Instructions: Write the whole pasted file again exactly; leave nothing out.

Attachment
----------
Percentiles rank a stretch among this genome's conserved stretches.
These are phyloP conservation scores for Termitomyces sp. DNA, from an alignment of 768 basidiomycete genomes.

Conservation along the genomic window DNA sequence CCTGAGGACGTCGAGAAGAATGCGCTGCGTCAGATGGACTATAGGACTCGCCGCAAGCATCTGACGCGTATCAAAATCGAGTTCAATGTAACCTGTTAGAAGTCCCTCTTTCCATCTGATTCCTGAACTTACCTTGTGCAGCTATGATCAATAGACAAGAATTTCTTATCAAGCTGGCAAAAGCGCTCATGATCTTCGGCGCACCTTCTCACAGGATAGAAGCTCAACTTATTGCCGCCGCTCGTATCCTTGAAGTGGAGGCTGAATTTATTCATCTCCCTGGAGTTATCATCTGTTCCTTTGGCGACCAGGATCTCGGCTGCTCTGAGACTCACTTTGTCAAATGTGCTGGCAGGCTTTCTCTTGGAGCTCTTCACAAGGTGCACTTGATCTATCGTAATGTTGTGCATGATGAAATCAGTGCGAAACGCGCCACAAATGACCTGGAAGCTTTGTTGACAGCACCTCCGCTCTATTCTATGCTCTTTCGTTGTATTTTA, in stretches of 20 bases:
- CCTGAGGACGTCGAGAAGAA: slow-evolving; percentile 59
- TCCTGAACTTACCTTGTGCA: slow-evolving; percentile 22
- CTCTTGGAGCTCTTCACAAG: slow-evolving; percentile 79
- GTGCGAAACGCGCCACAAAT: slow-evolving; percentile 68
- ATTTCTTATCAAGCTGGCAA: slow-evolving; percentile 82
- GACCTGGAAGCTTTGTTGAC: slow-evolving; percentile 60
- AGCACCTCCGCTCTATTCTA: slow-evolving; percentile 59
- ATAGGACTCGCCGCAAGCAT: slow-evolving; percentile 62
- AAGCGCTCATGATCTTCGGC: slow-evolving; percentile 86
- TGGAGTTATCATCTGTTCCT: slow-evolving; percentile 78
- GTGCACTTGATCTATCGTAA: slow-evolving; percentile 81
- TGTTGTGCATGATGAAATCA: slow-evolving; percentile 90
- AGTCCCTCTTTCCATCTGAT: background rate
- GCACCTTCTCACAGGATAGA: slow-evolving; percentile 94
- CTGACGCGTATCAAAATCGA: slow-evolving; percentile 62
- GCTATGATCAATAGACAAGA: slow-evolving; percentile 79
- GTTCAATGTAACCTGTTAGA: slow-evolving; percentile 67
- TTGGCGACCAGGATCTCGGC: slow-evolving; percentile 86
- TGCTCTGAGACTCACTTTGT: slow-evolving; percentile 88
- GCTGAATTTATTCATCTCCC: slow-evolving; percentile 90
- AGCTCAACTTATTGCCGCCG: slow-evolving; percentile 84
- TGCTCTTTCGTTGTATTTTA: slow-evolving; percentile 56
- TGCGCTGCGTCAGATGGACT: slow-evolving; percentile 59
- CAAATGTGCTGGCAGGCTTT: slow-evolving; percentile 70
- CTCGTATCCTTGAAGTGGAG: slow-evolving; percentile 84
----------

Percentiles rank a stretch among this genome's conserved stretches.
These are phyloP conservation scores for Termitomyces sp. DNA, from an alignment of 768 basidiomycete genomes.

Conservation along the genomic window DNA sequence CCTGAGGACGTCGAGAAGAATGCGCTGCGTCAGATGGACTATAGGACTCGCCGCAAGCATCTGACGCGTATCAAAATCGAGTTCAATGTAACCTGTTAGAAGTCCCTCTTTCCATCTGATTCCTGAACTTACCTTGTGCAGCTATGATCAATAGACAAGAATTTCTTATCAAGCTGGCAAAAGCGCTCATGATCTTCGGCGCACCTTCTCACAGGATAGAAGCTCAACTTATTGCCGCCGCTCGTATCCTTGAAGTGGAGGCTGAATTTATTCATCTCCCTGGAGTTATCATCTGTTCCTTTGGCGACCAGGATCTCGGCTGCTCTGAGACTCACTTTGTCAAATGTGCTGGCAGGCTTTCTCTTGGAGCTCTTCACAAGGTGCACTTGATCTATCGTAATGTTGTGCATGATGAAATCAGTGCGAAACGCGCCACAAATGACCTGGAAGCTTTGTTGACAGCACCTCCGCTCTATTCTATGCTCTTTCGTTGTATTTTA, in stretches of 20 bases:
- CCTGAGGACGTCGAGAAGAA: slow-evolving; percentile 59
- TCCTGAACTTACCTTGTGCA: slow-evolving; percentile 22
- CTCTTGGAGCTCTTCACAAG: slow-evolving; percentile 79
- GTGCGAAACGCGCCACAAAT: slow-evolving; percentile 68
- ATTTCTTATCAAGCTGGCAA: slow-evolving; percentile 82
- GACCTGGAAGCTTTGTTGAC: slow-evolving; percentile 60
- AGCACCTCCGCTCTATTCTA: slow-evolving; percentile 59
- ATAGGACTCGCCGCAAGCAT: slow-evolving; percentile 62
- AAGCGCTCATGATCTTCGGC: slow-evolving; percentile 86
- TGGAGTTATCATCTGTTCCT: slow-evolving; percentile 78
- GTGCACTTGATCTATCGTAA: slow-evolving; percentile 81
- TGTTGTGCATGATGAAATCA: slow-evolving; percentile 90
- AGTCCCTCTTTCCATCTGAT: background rate
- GCACCTTCTCACAGGATAGA: slow-evolving; percentile 94
- CTGACGCGTATCAAAATCGA: slow-evolving; percentile 62
- GCTATGATCAATAGACAAGA: slow-evolving; percentile 79
- GTTCAATGTAACCTGTTAGA: slow-evolving; percentile 67
- TTGGCGACCAGGATCTCGGC: slow-evolving; percentile 86
- TGCTCTGAGACTCACTTTGT: slow-evolving; percentile 88
- GCTGAATTTATTCATCTCCC: slow-evolving; percentile 90
- AGCTCAACTTATTGCCGCCG: slow-evolving; percentile 84
- TGCTCTTTCGTTGTATTTTA: slow-evolving; percentile 56
- TGCGCTGCGTCAGATGGACT: slow-evolving; percentile 59
- CAAATGTGCTGGCAGGCTTT: slow-evolving; percentile 70
- CTCGTATCCTTGAAGTGGAG: slow-evolving; percentile 84